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EU wrestles with Payment for Order Flow share trading rules

FILE PHOTO: Traders work at their desks whilst screens show market data at CMC Markets in London

By Huw Jones

LONDON (Reuters) - European Union states edged closer on Thursday to ditching a proposed ban on brokers earning fees in return for directing stock trades to specific trading platforms.

Payment for order flow (PFOF) drew scrutiny last year when an army of retail investors flocked to 'meme stocks' on Wall Street, using brokers who touted for business by charging zero fees, making money by sending the orders to an agreed venue for execution.

The United States is considering whether curbs are needed for PFOF while the UK has already banned it.

The EU ban was proposed in a draft law by the EU's executive European Commission updating the bloc's MiFID II securities law, with EU states and the European Parliament having final say.

Building on German and French suggestions for continuing to allow PFOF but under strict conditions, the Czech presidency of the EU set out an informal compromise at a meeting of EU member state officials on Thursday.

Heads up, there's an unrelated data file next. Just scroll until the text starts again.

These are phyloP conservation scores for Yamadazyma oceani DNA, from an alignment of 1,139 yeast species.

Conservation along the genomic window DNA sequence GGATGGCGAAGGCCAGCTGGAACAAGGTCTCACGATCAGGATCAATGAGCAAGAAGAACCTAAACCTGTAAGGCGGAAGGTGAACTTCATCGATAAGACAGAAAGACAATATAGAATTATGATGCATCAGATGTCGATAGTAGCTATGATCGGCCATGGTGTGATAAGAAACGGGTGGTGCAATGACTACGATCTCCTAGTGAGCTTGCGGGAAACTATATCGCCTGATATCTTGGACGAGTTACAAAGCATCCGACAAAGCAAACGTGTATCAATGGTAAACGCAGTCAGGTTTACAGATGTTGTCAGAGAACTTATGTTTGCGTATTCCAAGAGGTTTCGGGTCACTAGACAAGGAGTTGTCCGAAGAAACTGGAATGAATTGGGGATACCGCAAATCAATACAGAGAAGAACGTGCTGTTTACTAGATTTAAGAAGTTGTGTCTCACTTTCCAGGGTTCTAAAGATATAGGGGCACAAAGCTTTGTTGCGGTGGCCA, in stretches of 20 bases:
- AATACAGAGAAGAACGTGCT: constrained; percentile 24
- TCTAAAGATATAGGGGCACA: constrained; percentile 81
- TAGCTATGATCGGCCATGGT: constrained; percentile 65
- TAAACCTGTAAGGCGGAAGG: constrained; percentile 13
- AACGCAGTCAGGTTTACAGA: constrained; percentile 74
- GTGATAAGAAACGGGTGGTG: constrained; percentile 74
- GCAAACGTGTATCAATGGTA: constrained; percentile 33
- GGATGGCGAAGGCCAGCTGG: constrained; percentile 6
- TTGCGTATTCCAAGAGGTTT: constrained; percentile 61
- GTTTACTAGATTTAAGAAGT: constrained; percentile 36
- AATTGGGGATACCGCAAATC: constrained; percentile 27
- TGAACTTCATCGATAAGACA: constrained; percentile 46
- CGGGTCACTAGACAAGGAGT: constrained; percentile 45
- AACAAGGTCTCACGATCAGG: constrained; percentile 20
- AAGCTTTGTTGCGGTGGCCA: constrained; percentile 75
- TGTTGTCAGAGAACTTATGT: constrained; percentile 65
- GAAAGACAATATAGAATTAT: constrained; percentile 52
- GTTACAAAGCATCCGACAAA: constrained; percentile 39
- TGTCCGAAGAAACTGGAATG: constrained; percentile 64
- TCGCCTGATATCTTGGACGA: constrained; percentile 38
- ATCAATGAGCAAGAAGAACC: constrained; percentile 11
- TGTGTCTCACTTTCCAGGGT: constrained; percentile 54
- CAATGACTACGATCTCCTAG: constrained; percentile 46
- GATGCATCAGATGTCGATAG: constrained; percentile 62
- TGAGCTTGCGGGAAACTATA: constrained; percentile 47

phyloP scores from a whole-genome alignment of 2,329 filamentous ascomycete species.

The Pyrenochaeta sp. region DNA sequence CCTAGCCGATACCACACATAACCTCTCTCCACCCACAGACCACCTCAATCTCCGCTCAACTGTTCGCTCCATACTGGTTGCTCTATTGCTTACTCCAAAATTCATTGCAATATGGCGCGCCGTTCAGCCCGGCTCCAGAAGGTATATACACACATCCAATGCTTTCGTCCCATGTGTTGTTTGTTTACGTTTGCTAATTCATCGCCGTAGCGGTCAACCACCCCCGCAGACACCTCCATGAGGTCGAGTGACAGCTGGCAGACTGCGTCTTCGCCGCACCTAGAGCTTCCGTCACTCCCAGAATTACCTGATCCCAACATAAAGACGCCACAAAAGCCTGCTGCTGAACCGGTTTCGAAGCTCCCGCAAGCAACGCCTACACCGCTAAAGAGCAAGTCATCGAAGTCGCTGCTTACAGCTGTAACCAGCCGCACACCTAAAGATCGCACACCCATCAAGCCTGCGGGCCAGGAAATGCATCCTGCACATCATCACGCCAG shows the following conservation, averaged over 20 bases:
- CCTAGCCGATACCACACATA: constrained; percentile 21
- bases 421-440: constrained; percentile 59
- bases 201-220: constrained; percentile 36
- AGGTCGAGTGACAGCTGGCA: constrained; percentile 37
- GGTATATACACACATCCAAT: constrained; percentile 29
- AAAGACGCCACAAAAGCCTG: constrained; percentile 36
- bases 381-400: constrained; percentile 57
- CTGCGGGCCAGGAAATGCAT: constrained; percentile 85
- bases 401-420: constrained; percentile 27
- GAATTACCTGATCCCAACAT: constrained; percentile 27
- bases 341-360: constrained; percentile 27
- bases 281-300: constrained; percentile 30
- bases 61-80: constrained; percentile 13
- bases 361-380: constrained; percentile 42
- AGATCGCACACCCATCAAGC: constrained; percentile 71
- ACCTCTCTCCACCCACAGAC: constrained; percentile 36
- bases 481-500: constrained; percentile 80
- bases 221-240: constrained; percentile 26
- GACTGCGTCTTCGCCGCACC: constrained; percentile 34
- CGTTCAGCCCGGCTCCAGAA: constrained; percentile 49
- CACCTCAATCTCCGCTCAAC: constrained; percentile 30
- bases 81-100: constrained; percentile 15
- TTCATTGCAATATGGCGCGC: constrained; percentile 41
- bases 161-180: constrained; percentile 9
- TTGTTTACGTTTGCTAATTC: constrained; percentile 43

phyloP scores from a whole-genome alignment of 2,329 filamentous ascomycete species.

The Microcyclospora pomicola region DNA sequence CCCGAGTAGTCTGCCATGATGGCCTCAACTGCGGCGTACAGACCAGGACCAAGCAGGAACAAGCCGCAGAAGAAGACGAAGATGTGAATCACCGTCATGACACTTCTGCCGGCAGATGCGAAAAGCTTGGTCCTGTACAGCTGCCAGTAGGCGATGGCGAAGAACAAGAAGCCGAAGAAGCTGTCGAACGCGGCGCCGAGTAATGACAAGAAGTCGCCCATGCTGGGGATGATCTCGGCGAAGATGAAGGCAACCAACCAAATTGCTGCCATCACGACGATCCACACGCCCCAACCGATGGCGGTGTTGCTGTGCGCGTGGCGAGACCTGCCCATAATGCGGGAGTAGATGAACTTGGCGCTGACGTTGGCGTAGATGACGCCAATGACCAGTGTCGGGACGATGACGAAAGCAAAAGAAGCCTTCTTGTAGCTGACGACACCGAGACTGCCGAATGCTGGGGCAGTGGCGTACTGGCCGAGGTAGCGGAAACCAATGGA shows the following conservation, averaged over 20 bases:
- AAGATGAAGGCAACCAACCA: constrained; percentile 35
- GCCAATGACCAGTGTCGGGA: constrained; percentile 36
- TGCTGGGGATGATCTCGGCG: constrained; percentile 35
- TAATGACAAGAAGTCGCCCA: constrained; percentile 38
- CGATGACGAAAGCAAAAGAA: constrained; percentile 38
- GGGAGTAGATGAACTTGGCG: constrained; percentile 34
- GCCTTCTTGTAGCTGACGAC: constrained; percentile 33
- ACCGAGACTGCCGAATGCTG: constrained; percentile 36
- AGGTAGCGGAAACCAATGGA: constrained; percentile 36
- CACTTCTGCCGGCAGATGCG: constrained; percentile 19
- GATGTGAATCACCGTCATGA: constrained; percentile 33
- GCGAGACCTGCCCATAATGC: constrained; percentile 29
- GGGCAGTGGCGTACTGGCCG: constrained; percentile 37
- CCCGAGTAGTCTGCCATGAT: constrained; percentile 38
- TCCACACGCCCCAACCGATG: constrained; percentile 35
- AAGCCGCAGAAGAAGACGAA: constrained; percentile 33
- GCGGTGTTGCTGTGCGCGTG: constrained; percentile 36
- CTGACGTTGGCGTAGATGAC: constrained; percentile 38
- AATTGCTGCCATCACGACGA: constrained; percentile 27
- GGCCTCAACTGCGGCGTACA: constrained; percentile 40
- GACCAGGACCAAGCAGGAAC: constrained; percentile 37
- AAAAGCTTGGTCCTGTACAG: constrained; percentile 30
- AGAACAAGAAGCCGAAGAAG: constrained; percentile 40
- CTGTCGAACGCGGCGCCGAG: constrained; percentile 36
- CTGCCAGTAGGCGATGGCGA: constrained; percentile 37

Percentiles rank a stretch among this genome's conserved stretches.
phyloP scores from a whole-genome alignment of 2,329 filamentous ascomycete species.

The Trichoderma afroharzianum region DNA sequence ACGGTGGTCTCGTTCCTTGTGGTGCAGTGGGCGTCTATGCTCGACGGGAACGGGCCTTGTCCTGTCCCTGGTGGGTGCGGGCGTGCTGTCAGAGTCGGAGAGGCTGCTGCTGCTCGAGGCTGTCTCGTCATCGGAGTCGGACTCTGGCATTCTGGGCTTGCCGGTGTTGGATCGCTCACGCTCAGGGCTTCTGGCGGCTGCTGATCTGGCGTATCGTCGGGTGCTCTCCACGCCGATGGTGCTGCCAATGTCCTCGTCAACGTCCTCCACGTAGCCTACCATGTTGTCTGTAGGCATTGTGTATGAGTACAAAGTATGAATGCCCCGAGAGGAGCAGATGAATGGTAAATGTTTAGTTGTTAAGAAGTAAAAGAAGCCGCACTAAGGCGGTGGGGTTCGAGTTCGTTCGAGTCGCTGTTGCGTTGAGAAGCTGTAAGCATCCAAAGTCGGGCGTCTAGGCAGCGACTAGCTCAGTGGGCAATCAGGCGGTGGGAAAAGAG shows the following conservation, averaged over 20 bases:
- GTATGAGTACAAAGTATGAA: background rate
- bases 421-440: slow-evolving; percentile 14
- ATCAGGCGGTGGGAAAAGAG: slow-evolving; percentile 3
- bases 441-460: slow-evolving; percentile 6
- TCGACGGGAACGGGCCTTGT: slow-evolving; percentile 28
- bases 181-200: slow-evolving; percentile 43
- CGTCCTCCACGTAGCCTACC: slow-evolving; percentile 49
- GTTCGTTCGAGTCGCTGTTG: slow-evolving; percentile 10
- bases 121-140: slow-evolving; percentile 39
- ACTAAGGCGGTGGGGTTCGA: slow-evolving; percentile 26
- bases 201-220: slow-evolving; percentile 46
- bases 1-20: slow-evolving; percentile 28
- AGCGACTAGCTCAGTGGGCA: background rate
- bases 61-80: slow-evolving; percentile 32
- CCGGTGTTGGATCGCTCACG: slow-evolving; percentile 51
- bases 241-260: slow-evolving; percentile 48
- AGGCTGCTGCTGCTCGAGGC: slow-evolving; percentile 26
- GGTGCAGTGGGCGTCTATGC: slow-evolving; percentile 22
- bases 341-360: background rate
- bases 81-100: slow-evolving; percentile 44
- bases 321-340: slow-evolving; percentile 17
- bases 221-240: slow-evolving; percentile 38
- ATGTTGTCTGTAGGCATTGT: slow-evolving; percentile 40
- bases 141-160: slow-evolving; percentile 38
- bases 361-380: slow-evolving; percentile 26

A broker receiving payments from a trading platform must equal or improve on the stock price offered in the wider market, the compromise seen by Reuters says.

To make this possible, a separate proposal in the MiFID draft law to create a 'consolidated tape' to record stock prices across the bloc's multiple trading venues, would likely need to include offered prices and not just prices of completed trades, an addition exchanges are battling against.

Separately, the European Parliament's economic affairs committee also debated PFOF on Thursday, with lead lawmaker Danuta Huebner saying the committee is split between those who want to allow PFOF under strict conditions and those who back the ban.

"Here we have one of the most difficult discussions looking for a compromise," she said.

The Federation of European Securities Exchanges (FESE) said discussions on PFOF and consolidated tape risk "cementing fragmentation and opacity" in markets.

However, Huebner said competitiveness of EU markets is essential given competition from Britain and the United States.

"We have to take competitiveness very seriously from the point of view that we remain attractive, and that capital will not flow to London due to Brexit," Hubner said.

Separately on Thursday, the EU's financial services chief Mairead McGuinness set out further plans due next month to boost EU capital markets, partly in response to Brexit.

(Reporting by Huw Jones;Editing by Elaine Hardcastle)